• December 9th, 2021
  • Thursday, 08:32:14 AM

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Denver Mayor Meets with CoreCivic Residents and Staff


by Chanel Ward

 

CoreCivic has received much media attention in the last couple weeks following Denver’s City Council vote to end $10.5 million of annual contracts with GEO and CoreCivic in an eight to four vote, gaining national attention, specifically for newly elected Councilwoman Candi CdeBaca who trail blazed the efforts.

CoreCivic and GEO are private prison and detention companies.

On August 20, Denver Mayor Michael Hancock visited with CoreCivic Fox’s community corrections facility located in Commerce City, where he met with their Managing Director for the Colorado branch, Shannon Carst, including five voluntary residents who are a part of the rehabilitation program and a large amount of unexpected media presence.

The Mayor first toured the facility and interacted with a small classroom of men, where he was led to another small classroom to sit and talk directly to the residents and press.

Photo: Chanel Ward/©The Weekly Issue/El Semanario Troy Riggs, Director of Denver’s Public Safety and Denver Mayor Michael Hancock.

Carst hopes for renewal of a long-term contract. “We do believe we’re doing good services here and we’re really concerned,” said Carst.

“Of course that night [August 5], we were not expecting this, our primary focus was the staff and residents, because we have 350 males that are provided for; and what happens to them and staff,” asked Carst, while explaining how communication was immediate with not only staff, but also the residents to ensure that they did not run from the program in fear of being sent back to prison. The 90-day facility has a strict policy against leaving the premises at all without staff permission and presence.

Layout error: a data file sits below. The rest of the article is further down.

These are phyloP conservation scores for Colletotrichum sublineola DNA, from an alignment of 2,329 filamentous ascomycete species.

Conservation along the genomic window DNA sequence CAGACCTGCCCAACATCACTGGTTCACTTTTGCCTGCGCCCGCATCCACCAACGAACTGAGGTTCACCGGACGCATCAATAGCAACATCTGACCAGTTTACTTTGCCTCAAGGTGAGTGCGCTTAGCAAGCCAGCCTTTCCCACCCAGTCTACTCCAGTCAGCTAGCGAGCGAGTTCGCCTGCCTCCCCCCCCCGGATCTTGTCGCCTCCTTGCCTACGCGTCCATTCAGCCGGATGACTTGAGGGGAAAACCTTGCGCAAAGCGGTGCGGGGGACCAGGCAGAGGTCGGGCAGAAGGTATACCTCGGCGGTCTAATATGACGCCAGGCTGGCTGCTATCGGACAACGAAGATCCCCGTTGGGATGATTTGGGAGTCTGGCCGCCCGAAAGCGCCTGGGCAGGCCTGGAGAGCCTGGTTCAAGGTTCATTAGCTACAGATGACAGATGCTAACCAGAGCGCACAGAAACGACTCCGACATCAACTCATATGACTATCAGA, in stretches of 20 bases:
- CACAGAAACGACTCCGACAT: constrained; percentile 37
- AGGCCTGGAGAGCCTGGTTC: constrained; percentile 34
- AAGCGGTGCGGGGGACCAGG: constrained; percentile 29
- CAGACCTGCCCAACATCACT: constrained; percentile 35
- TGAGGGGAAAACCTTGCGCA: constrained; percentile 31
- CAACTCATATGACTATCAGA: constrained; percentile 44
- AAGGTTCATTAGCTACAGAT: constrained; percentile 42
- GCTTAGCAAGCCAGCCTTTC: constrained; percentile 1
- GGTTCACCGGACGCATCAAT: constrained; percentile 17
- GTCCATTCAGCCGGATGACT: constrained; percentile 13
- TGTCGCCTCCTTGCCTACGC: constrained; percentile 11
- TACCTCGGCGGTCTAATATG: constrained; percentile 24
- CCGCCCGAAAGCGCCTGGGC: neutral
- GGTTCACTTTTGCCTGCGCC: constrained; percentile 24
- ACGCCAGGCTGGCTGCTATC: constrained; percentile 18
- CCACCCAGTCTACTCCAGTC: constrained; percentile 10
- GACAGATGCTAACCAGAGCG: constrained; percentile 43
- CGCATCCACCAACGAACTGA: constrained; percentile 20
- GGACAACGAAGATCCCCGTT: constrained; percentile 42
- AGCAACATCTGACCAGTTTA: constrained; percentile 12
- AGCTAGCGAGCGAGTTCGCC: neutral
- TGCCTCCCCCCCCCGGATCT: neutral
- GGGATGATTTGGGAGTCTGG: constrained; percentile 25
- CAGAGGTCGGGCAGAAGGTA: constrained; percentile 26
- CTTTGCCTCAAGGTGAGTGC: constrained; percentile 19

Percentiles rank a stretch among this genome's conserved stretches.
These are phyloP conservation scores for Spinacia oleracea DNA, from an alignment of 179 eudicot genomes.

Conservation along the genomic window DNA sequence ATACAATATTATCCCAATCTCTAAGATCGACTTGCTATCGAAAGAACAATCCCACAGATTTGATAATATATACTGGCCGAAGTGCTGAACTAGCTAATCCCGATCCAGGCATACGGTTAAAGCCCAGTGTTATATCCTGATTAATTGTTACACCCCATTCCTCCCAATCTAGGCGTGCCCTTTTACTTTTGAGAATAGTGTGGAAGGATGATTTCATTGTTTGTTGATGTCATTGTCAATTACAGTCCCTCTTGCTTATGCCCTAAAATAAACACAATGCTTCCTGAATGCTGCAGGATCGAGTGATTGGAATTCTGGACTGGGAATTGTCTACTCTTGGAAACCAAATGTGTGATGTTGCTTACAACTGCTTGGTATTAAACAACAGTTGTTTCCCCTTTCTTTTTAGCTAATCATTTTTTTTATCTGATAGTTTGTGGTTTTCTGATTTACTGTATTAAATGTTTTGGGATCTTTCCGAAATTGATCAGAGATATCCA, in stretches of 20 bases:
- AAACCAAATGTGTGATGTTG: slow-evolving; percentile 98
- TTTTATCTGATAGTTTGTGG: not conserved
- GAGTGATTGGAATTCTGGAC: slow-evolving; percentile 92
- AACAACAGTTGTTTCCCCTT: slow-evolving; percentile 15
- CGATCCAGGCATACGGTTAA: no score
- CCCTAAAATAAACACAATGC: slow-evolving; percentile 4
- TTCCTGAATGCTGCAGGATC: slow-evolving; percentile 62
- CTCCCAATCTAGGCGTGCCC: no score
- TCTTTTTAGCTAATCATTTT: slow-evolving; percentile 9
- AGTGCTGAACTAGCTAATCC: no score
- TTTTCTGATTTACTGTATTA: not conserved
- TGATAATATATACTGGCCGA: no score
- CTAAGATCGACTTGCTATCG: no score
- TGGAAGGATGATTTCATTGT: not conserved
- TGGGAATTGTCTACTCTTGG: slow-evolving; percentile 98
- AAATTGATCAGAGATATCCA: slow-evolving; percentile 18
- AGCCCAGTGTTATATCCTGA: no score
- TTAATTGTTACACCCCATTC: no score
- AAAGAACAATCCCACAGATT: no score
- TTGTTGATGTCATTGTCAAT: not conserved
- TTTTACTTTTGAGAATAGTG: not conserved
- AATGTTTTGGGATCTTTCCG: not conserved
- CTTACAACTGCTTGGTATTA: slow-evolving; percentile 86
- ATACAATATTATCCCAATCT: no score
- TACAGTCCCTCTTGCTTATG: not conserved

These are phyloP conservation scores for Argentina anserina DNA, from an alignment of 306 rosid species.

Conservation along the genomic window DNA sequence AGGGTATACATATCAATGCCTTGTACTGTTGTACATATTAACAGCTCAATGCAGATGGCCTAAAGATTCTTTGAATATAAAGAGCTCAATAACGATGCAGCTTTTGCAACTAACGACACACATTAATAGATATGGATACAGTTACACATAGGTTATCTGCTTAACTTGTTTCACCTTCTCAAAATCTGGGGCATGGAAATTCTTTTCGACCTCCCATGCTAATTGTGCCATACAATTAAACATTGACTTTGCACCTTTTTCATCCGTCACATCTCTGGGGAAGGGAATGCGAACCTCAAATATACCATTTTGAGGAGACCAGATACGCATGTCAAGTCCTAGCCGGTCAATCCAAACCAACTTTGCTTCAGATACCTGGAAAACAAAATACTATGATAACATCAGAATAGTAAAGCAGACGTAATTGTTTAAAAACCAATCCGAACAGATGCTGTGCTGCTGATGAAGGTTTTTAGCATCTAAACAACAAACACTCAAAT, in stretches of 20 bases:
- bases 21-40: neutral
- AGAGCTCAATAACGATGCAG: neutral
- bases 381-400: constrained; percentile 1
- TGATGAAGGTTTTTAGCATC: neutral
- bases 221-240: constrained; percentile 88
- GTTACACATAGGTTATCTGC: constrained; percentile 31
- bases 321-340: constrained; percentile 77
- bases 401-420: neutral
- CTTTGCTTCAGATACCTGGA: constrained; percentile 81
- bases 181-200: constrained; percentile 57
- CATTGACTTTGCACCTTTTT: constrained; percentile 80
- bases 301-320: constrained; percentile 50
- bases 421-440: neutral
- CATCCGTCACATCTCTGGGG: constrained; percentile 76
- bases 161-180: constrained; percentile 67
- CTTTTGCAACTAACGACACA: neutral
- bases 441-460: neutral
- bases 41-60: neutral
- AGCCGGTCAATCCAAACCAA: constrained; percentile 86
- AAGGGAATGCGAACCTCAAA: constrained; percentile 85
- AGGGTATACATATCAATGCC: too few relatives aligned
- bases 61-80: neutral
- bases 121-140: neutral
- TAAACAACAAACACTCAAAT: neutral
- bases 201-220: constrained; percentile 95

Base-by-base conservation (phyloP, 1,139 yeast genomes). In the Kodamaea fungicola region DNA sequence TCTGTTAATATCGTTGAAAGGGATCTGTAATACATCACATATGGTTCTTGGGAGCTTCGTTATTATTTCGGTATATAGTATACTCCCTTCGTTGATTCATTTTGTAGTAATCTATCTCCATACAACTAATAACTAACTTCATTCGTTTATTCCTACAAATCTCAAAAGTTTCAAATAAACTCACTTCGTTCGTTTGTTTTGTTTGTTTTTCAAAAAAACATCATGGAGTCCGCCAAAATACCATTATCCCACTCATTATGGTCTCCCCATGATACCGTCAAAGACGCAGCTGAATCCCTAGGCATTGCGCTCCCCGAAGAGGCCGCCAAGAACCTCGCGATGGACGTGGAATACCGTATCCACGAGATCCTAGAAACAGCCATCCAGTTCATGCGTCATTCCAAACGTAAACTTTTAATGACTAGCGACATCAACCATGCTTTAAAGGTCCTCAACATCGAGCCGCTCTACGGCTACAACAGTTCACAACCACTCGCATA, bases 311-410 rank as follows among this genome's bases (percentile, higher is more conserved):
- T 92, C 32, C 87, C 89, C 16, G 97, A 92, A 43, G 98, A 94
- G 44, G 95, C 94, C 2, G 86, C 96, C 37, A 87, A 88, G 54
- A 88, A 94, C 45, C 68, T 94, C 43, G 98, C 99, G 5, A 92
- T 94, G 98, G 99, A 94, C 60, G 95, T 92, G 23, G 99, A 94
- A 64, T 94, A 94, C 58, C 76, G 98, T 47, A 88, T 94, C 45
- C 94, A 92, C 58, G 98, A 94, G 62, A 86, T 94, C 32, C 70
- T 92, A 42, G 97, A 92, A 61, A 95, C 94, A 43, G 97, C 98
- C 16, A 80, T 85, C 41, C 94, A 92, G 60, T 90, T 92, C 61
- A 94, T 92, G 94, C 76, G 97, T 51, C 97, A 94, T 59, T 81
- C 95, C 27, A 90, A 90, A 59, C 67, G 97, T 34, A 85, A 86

“We don’t do people like this, we’re going to take care of them [staff] and the residents until we can work something out,” expressed Carst. “It was not okay to just send them back to prison, they really worked hard to be here, it’s not easy.”

Photo: Chanel Ward/©The Weekly Issue/El Semanario Denver Mayor Michael Hancock meets with Mayor Shannon Carst, Managing Director of private prison company, CoreCivic Colorado Branch.

Mayor Hancock asked Carst severeal questions about the facility as she walked him and the trailing media through the hall and classrooms. Five of the residents sat down with the mayor, all at different levels of their rehabilitation, to explain how they would be affected if the facility closed and how it has helped them recover from a troubled past.

“There’s a decision made by our city council not to fund certain contracts for any corrections a couple weeks ago,” started Mayor Hancock. “The efforts here would be disrupted, so I wanted to hear first-hand from some of the clients.”

“It affects us a lot, because those of us that are here, we take it serious, without this treatment, I was going down a downward spiral and it changed my life,” explained Daniel Rubalcava, one of the men looking at an uncertain fate.

Roger Davis, another resident at CoreCivic, has been in and out of the system for 14 years and says he has gained more in his 60 days than altogether in and out of prison. “The thing that’s different from this place is the therapist and the counselors really step up their game.” Davis elaborated, “They help us work on, not just drug treatment issues, but other issues that we didn’t even know we had.”

Security staff at CoreCivic’s Fox is on watch 24/7, as well as one case manager and clinician to every 12 patients. GEO and CoreCivic take in 15 new inmates each month and have not received referrals or taken in any new inmates since the vote, they said.

When the Mayor asked about where they would be without the program, they all replied that prison would be the alternative.

Lyndell Daniels Jr., has 12 days left before being released, “I wake up everyday thinking that I still got a chance of going back to prison and it’s all out of my control.”

Orlando Rodríguez doesn’t believe that he’d have the support of his friends and family if it weren’t for the program. “I was out there on parole, but still messing up, this place has been real supportive, they help out with so much more than just treatment.”

Another resident, Cameron Dorkins came from being homeless.

“Coming here I got the resources to continue staying sober and the will,” he added, “they helped me get my ID back, they’re helping me get my social security, birth certificate and everything to where I can go get a job and be a productive member of society.”